Researchers have accessed data on more than 19 million cats to reveal that most cats continue to put on weight as they age and that the average weight of cats is on the rise…
Believed to be the world’s largest survey into the bodyweight of domestic cats, researchers at Ontario Veterinary College, Canada, surveyed the electronic health records of more than 19 million cats in the US and Canada – spanning four decades, from 1981 to 2016 – to gain a picture of typical weight gain and loss over their lifetimes.
The findings reveal that even after cats mature from the kitten phase, their weight still creeps up until they are, on average, eight years old.
Lead author Adam Campigotto, along with Bernardo and Prof. Zvonimir Poljak, Department of Population Medicine, analyzed 54 million weight measurements taken at vets’ offices on 19 million cats as part of his PhD research. The research team broke down the data to stratify any differences over gender, neutering status and breed.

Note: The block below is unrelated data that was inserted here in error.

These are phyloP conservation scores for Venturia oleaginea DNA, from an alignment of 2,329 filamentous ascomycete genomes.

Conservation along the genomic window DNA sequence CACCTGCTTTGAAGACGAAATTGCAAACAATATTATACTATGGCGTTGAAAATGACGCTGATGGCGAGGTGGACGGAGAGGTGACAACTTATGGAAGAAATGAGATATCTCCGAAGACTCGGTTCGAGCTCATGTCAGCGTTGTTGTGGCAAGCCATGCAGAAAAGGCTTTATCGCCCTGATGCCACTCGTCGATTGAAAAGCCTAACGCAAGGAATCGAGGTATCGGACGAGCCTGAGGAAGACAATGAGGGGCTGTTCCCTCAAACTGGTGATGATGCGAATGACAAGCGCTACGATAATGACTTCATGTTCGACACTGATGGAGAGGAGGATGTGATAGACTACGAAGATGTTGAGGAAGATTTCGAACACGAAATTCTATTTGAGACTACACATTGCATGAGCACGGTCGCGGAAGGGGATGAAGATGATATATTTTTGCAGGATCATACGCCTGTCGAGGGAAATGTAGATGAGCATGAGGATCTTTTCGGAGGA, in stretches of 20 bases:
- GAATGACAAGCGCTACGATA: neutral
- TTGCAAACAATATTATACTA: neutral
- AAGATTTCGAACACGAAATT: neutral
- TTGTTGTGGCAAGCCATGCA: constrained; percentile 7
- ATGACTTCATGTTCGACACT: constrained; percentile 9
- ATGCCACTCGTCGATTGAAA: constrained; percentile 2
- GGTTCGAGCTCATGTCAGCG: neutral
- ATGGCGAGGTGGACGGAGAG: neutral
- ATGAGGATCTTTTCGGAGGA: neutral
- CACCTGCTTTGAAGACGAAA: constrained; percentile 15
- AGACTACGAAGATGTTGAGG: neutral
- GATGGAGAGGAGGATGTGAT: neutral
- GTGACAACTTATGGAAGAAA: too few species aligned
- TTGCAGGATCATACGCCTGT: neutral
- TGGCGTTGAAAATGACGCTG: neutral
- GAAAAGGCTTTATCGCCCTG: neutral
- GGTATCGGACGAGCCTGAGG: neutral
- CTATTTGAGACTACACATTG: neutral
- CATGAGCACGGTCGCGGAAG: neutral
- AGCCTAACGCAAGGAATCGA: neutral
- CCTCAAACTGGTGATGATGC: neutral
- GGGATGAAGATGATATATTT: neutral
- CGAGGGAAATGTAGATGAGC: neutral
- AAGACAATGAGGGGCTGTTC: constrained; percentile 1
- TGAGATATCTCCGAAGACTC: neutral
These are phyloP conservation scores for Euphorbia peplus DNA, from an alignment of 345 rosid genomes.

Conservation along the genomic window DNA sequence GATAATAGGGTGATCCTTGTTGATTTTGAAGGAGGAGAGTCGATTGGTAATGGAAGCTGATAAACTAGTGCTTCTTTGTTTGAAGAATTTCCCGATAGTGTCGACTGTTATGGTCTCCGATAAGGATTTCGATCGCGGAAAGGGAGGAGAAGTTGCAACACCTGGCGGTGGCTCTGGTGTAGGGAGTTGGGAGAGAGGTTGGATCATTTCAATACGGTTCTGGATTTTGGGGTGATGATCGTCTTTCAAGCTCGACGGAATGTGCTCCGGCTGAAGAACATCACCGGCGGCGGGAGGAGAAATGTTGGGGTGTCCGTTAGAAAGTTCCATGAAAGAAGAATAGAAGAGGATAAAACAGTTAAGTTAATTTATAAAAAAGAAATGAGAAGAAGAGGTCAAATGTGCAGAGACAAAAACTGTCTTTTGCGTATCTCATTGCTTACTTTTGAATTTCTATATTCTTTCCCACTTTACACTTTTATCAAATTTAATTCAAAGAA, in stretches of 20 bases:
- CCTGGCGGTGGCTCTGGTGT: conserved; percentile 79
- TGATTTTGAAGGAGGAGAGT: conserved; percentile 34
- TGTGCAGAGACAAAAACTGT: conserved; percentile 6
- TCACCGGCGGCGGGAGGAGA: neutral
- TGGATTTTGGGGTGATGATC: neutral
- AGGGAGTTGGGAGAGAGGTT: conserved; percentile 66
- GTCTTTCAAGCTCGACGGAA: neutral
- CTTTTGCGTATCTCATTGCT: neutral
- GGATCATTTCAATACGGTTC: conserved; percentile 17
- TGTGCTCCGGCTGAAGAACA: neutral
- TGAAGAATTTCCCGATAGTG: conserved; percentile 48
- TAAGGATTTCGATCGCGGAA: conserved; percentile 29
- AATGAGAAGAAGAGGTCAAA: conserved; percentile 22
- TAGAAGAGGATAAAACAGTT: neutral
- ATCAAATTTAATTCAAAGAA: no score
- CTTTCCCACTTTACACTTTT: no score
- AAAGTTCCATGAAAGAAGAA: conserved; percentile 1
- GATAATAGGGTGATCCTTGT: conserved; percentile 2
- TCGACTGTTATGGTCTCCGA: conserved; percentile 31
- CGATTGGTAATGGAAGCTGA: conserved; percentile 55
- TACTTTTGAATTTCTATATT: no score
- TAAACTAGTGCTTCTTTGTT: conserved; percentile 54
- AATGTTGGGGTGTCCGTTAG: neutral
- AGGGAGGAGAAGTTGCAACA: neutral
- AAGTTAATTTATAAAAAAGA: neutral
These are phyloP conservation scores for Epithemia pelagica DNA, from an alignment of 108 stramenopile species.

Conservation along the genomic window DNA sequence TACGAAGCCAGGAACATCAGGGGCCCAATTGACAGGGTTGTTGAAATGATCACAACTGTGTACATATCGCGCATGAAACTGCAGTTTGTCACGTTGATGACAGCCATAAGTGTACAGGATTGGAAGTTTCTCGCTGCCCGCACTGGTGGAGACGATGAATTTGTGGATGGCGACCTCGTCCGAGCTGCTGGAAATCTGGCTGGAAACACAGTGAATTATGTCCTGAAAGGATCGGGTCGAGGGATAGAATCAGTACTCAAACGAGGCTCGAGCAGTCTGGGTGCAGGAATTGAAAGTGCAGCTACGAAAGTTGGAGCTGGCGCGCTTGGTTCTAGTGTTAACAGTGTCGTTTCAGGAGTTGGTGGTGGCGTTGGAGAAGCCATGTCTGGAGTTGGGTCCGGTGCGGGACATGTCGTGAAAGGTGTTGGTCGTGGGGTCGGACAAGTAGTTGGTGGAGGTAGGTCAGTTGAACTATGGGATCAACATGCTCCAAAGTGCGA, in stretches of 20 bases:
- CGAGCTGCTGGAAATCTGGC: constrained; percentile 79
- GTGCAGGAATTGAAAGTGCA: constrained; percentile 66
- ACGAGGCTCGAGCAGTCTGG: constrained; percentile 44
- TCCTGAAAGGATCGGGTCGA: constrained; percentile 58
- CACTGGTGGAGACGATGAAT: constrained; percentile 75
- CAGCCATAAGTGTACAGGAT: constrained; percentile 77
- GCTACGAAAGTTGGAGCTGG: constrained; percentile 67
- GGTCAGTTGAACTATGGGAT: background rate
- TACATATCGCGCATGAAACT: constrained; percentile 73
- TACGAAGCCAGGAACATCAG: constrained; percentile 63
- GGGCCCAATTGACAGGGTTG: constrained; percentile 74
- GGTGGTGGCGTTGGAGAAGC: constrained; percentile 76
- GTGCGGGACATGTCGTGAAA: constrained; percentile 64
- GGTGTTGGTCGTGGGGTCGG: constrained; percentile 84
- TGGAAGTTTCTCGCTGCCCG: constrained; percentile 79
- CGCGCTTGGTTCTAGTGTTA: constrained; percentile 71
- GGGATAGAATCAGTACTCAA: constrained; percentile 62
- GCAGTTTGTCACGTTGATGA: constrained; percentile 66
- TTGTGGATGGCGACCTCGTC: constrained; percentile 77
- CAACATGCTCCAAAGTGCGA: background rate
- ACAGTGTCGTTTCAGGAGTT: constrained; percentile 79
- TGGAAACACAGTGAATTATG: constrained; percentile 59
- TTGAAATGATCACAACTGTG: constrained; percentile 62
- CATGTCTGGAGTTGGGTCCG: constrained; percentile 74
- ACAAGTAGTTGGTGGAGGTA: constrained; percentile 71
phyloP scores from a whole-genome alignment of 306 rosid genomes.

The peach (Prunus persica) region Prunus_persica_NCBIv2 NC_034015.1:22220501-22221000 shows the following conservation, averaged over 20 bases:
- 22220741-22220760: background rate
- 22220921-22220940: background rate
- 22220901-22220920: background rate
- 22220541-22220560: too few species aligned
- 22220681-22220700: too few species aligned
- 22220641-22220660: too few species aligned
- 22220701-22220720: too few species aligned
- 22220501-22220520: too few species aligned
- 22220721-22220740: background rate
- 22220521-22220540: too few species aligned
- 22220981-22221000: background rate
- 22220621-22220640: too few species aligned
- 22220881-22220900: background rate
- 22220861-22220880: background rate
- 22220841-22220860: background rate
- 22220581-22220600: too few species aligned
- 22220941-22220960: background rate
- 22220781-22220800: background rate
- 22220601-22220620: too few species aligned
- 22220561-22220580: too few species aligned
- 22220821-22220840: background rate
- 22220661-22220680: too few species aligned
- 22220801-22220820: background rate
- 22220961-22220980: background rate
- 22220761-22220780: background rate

They found male cats tended to reach higher weight peaks than females and spayed or neutered cats tended to be heavier than unaltered cats. Among the four most common purebred breeds (Siamese, Persian, Himalayan and Maine Coon), the mean weight peaked between six and 10 years of age. Among common domestic cats, it peaked at eight years.
As well, the team noted that the mean weight of neutered, eight-year-old domestic cats increased between 1995 and 2005 but remained steady between 2005 and 2015.
For more information about the study and its findings click here.
Is your cat at a healthy weight? How can you tell? If your cat is overweight or obese, how do you safely achieve a healthier weight for them? Take a look at information from Obesity Awareness Week earlier in the year to find out more.